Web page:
11AM: Paul Chapman scored 40 points – thank God I didn’t pick him up.

2PM: Feel bad that I’m hoping that Troy Simmonds trips over and hurts his leg when he runs on to the field. (Well, Richmond is going to finish ninth anyway - what does it matter? We can win against Melbourne without him.)

Richo getting lots of the ball early – I knew it was a good idea to bring him in.

3PM: Simmonds getting too much of the ball for my liking. However, Deledio also playing well, and I haven’t spotted this Maric yet. Richo is having a dog of a day, not that it matters to the final score, only to the ‘what ifs’.

4PM: Deledio is killing them in the final quarter. I thought that I was cursed when he hit the post from 10 metres out, but he’s kicked three goals and picked up heaps of contested possessions. And I still have Nick Riewoldt to play. Oh yes, I’m starting to feel good about this now…

6PM: Rushed to the internet to find out the final scores, only to find that the last match of the season, St Kilda v Essendon, started at 4.40. But now I’m only 43 points down! Deledio had a ripper, scoring over 140. Simmonds scored only 52 – the exact same score as Sandilands – saving me years of therapy. Richo scored 20, which doesn’t mean too much to me, but must be galling to anyone that made him captain on the advice of the Herald-Sun this week. 43 points down, and it comes down to this: Riewoldt, Dal Santo and Stanton v Leigh Montagna (with Gram cancelling out on both sides). Unless Stanton manages to score minus five, I should have this in the bag.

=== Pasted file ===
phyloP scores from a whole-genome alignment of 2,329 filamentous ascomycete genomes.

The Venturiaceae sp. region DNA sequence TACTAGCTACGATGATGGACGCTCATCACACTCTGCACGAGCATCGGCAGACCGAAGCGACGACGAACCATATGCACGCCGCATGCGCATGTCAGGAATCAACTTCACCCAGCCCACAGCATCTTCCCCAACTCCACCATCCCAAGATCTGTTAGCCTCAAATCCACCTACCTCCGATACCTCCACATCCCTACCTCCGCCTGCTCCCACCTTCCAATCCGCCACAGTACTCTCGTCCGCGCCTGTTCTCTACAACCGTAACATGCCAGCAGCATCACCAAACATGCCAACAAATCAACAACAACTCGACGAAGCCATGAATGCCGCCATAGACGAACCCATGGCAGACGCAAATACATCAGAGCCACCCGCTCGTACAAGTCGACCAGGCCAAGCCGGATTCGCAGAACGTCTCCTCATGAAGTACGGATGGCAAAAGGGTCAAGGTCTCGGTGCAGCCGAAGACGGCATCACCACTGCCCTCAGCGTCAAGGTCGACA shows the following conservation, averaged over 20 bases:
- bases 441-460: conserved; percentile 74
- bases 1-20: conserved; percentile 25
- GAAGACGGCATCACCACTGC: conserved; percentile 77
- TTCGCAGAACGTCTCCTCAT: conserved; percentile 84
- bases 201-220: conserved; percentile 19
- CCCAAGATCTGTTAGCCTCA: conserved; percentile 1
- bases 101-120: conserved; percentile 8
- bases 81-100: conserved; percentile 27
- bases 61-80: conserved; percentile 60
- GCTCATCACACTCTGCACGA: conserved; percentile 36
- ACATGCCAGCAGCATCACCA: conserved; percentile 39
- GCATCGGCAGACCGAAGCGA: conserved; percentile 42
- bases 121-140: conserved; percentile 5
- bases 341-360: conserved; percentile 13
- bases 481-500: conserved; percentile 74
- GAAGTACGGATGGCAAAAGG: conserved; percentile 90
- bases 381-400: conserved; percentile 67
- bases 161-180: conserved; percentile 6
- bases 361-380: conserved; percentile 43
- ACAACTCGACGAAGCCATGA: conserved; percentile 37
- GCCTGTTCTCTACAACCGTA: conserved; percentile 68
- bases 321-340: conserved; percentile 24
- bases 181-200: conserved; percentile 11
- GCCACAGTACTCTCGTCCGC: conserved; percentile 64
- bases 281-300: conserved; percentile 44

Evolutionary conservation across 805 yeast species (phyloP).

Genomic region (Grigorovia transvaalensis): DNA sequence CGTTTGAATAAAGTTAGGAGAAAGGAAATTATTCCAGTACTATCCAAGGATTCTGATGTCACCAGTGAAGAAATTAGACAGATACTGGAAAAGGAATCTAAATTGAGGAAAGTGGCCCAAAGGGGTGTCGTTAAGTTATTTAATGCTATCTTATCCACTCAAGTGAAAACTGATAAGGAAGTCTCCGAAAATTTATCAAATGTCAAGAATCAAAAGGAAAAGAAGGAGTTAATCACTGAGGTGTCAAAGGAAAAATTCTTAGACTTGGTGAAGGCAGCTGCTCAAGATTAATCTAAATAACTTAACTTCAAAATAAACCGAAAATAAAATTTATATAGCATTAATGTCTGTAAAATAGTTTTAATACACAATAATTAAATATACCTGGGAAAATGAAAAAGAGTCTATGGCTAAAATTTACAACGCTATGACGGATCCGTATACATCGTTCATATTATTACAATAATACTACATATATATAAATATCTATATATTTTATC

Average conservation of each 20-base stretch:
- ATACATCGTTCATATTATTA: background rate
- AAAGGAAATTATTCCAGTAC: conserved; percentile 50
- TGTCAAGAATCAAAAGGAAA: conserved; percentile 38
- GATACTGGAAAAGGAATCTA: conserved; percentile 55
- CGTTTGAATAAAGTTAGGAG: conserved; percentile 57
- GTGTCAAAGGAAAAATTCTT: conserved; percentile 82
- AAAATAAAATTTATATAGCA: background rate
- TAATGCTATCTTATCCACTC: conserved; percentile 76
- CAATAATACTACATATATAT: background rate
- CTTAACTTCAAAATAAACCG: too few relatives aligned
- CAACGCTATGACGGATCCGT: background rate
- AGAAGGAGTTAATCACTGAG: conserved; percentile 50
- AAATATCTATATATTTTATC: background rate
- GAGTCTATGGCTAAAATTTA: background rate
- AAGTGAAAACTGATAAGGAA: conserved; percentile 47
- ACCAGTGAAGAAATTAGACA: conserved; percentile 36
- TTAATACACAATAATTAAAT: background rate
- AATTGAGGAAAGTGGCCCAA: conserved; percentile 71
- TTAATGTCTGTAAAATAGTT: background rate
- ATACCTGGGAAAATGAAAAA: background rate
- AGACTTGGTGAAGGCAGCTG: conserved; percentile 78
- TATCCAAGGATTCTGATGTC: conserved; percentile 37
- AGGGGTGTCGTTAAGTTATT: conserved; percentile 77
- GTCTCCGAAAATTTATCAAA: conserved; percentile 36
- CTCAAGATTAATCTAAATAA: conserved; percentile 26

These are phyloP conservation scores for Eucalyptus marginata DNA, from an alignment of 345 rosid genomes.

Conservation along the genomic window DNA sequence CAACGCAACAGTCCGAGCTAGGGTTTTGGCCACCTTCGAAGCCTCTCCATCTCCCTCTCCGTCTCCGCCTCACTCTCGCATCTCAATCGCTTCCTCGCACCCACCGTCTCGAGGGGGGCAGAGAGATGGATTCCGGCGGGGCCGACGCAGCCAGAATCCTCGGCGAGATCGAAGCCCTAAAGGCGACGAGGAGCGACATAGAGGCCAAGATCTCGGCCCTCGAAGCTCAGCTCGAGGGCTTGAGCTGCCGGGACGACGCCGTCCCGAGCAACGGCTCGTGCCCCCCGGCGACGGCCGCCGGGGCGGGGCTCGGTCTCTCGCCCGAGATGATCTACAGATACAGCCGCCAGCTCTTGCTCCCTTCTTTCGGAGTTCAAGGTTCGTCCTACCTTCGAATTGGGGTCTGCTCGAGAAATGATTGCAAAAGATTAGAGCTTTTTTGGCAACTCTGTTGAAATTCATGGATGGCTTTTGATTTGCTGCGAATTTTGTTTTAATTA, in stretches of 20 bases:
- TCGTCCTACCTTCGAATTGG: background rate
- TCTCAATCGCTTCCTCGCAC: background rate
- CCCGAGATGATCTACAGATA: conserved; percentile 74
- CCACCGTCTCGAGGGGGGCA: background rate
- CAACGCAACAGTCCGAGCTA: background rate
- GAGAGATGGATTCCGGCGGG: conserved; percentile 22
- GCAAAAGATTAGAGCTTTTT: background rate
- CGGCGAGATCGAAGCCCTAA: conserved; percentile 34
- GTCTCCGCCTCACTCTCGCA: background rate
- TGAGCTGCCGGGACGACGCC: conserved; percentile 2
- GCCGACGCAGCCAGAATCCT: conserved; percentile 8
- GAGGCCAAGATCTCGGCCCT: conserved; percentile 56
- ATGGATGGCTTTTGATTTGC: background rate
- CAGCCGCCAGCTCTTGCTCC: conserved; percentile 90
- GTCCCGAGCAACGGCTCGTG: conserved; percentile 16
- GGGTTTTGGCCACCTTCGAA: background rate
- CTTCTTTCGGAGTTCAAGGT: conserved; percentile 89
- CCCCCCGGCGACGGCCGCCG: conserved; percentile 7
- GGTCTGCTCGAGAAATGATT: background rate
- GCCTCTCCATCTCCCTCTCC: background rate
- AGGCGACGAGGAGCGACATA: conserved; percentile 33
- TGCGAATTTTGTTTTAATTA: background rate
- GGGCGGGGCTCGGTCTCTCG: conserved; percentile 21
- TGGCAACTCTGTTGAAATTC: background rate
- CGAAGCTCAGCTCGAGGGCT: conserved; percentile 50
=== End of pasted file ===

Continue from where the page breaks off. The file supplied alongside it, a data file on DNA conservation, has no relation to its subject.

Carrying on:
Half time at the Saints-Bombers match: Riewoldt has three goals, Dal Santo 14 possessions, no mention of Gram, Stanton or Montagna. I think I have this.

7PM: Woo-hoo!!!!!!!!!!!!!!!!!!!!!!!!!!!!

I win – 2037 to 1920! I’m the League Champion!

Riewoldt went supernova, scoring 168 points - I knew I should have had him as captain, but it doesn’t matter now!

Stanton tried his best to screw me up, scoring 32 points, but it doesn’t matter now!

I win! I win! The prizemoney is mine!

My forward line proved to be the winner after all. Really, Deledio and Riewoldt were my two best additions for the whole year. I picked up Deledio at the start of the year when no-one else in my league wanted him and he just kept on performing. I picked up Riewoldt in the middle of the year when he had reached his nadir and he gave me a huge boost over the second half of the season.

One thing to do before I go – I’ve waited five months for this:

Me: Woo-hoo! I'd like to dedicate my victory to Bombers 08, who won the first battle but was totally annihilated in the war. It’s been fun folks!

[Footnote: Bombers 08, the team that trash-talked me after beating me in April, finished second last.]

I win! I win!

I think I should retire now. Or maybe I’ll do a Brisbane Lions and go for three in a row next year. We’ll see.

It's all over! And what have we learnt? If there's a message to be taken from all of this it's that you need only concern yourself with what you can influence - you can control your choices; you can’t control how they turn out. But just keep calm, play the percentages, and you don’t have to look back in regret.

Thanks to my family and friends for hearing me rabbit on about this for twenty-two weeks. Thanks to anyone who managed to read through my obsessive ravings. And last of all, thanks to the players themselves. I’ve grown fond of each and every one of you. Yes, even Brent Stanton.